Spectators have enjoyed circuses and sideshows for centuries. The circus behind the scenes, though, wasn't always as spectacular as it was for those watching under the big top. Many talented circus performers have fond memories of working alongside their fellow acrobats and human cannonballs but circus history is also full of some rather depressing tales.
Were circuses abusive? In many ways, yes. In the 19th and 20th centuries they took advantage of both humans and animals. Circus animal abuse stories are particularly grim. Historically, elephants, lions, bears, zebras and other animals have all been subjected to abusive and debilitating working conditions.
Unfortunately, problems with circuses have continued to this day. Multiple animal rights groups have lashed out at Ringling Bros. for years over their treatment of elephants, in particular. Following heavy criticism and lawsuits, Ringling Bros. discontinued the use of pachyderms in their acts in 2016. However, they kept other animals in performances.
Humans have also suffered at the hands of circus proprietors. Around 100 years ago, some were stolen from their parents and put on display in sideshow acts while others with mental and physical disabilities performed because they had no other means to support themselves. It was either the circus or poverty.
These days, most human circus performers enjoy their jobs. But there are still some questionable practices when it comes to the use of animals, who aren't given a choice and are often forced to perform.
Wild animals can be difficult to control. As a result, handlers do various things to make them easier to train. Primates in the circus, for example, are sometimes drugged and in worse case scenarios, they have their teeth knocked out. Most chimpanzees are forced to perform when they're still very young and trainers use force to control them. Some particularly maniacal trainers have even removed the teeth of infant chimps.
A young girl named Zazel was the first human to shoot out of a cannonball. The 14-year-old performed the stunt in 1877 in London. While she survived, the act isn't as simple as it appears. The human ammunition must control the direction in which he or she flies and use intense muscle to land properly without getting hurt. If the performer isn't warmed up and steady, the stunt can end in disaster.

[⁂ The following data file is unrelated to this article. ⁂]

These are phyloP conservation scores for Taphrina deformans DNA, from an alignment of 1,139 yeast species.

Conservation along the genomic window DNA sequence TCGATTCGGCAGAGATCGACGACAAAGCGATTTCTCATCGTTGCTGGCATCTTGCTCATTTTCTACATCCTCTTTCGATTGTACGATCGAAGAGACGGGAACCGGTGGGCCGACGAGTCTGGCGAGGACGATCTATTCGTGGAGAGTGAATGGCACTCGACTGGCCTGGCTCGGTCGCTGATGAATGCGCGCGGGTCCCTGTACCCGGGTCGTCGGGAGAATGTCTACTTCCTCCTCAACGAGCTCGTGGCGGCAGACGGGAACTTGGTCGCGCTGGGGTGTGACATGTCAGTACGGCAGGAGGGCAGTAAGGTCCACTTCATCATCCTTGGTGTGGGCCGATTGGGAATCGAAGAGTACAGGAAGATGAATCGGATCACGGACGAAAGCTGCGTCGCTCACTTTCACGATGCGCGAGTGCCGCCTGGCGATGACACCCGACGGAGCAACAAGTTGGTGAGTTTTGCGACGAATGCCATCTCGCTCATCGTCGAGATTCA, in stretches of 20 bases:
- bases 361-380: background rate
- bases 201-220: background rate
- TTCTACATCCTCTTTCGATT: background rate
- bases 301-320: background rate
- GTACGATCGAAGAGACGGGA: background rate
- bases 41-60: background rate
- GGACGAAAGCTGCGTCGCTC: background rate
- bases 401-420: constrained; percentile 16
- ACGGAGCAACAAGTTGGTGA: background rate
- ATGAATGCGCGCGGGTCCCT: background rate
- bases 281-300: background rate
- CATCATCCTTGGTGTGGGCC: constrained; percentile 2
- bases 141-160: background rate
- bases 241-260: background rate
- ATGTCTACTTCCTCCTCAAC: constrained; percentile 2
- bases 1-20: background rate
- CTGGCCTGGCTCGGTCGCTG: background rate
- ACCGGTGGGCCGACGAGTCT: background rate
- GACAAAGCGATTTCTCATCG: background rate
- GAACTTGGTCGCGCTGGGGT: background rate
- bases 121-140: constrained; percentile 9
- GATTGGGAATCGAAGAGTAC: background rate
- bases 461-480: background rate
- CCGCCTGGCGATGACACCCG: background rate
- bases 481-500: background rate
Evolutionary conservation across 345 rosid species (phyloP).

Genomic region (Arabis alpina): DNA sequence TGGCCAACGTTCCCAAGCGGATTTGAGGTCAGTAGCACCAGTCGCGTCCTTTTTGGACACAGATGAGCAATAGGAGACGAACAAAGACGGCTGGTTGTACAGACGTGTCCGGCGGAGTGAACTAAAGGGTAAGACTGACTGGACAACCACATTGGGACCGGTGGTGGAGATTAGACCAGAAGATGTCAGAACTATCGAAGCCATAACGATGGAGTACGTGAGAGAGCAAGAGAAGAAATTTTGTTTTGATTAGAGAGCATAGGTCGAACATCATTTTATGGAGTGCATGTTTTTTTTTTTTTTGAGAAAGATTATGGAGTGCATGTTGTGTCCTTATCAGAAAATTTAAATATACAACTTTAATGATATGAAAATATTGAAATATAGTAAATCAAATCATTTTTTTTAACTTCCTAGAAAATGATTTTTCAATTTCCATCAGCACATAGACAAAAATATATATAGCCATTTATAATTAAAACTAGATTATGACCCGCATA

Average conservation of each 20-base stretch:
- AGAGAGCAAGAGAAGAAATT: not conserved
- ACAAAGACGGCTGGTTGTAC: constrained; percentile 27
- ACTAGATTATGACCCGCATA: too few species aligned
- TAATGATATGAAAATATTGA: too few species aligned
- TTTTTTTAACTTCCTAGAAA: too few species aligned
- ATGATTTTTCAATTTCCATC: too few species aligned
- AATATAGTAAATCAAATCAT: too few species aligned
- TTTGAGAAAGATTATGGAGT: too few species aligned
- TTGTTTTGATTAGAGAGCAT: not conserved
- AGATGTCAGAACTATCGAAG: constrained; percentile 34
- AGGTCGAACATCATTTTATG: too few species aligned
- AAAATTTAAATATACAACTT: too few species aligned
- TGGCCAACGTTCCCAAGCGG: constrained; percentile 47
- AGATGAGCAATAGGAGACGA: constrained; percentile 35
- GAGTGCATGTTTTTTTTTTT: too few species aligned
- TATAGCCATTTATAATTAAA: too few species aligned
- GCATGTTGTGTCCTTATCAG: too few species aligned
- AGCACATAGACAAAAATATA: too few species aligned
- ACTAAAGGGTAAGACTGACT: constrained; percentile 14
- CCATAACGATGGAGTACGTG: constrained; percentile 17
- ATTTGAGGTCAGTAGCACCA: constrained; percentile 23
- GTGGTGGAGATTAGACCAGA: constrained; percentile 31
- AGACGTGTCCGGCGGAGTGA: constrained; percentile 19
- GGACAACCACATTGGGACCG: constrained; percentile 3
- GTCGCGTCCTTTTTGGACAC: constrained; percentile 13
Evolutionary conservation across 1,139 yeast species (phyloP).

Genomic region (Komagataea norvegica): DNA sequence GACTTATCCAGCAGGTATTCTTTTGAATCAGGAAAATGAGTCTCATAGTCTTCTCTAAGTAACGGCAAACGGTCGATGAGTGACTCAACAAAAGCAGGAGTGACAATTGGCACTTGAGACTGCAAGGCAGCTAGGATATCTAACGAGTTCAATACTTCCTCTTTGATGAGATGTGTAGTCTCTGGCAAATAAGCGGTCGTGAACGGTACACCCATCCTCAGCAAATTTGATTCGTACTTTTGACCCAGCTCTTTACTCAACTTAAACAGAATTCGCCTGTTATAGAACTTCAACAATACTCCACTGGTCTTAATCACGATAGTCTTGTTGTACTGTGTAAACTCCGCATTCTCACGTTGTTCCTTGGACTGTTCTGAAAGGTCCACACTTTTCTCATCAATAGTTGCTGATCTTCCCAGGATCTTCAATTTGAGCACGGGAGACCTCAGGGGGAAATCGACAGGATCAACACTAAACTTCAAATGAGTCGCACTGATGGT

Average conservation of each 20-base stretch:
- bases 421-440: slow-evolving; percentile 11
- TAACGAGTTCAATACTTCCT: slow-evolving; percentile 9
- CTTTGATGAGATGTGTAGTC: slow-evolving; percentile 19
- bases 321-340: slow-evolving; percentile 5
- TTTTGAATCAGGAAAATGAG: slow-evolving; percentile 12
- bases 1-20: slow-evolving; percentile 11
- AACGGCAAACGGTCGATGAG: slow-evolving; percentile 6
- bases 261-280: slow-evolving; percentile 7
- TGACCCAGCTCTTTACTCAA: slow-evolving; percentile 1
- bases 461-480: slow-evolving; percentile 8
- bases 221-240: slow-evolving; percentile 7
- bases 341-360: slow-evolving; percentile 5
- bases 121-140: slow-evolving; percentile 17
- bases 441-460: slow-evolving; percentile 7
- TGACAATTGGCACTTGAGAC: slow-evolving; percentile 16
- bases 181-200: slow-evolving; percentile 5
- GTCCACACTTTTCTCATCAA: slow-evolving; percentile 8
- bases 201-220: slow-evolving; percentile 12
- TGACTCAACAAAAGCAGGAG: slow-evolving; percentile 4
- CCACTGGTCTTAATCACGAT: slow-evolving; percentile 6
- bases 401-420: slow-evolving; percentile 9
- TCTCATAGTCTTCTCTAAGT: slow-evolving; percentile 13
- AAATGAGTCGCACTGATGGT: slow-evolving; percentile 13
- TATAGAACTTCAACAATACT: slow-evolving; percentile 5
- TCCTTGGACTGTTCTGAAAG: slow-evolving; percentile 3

Someone died in a human cannonball stunt gone wrong in 2011. 24-year-old Matthew Cranch, from the Isle of Man, died when a safety net collapsed instead of catching him in England show. Cranch's body sustained multiple gruesome injuries. Sadly, the young man had only joined the show four weeks before his death.
The organizer of the show pleaded guilty, was fined £100,000, and was ordered to 12 months of community service.
Ringling Bros. and Barnum & Bailey Circus shut down in May 2017 after nearly 150 years of operation. Attendance dropped while maintenance costs soared so they were left with little choice. One criticism that may have contributed to their failing numbers was their treatment of elephants. According to advocacy group Last Chance for Animals, captive elephants were forced to mate at a very young age, some as young as eight years old (that's like breeding an eight-year-old human child as humans and elephants have a similar lifecycle).
The circus tied mother elephants' legs together so that the trainers couldn't be harmed during birth. Newborn abies were then immediately removed from their mothers' care even though, in nature, infants nurse until they are about five years old. The baby elephants were chained up to 23 hours a day while undergoing training.
The circus's PR department was reportedly banned from filming elephant training sessions because the process was so inhuman.
The photo above shows several handlers "training" a baby elephant.
In 1899, George and Willie Muse lived on a sharecropping farm in Truevine, VA. A white man lured the young boys away from their home with a piece of candy and they wound up in the circus. It took their mother 28 years to liberate them. Writer Beth Macy wrote about their struggles in her book Truevine. She noted:
“Long, long before we thought about the animals being exploited it was common to exploit people like African Americans and differently abled people."
The Muse brothers were "purchased" by Ringling Bros. in 1923. Although they traveled all over the world and visited places like Buckingham Palace, they were put on display because of their skin color. They were dubbed "Barnum's monkey men" and weren't allowed any say about their attire or hairstyle. When their hair grew long, the stolen men were labeled "Ambassadors from Mars." During their act, they were forced to portray cannibals and other demeaning characters.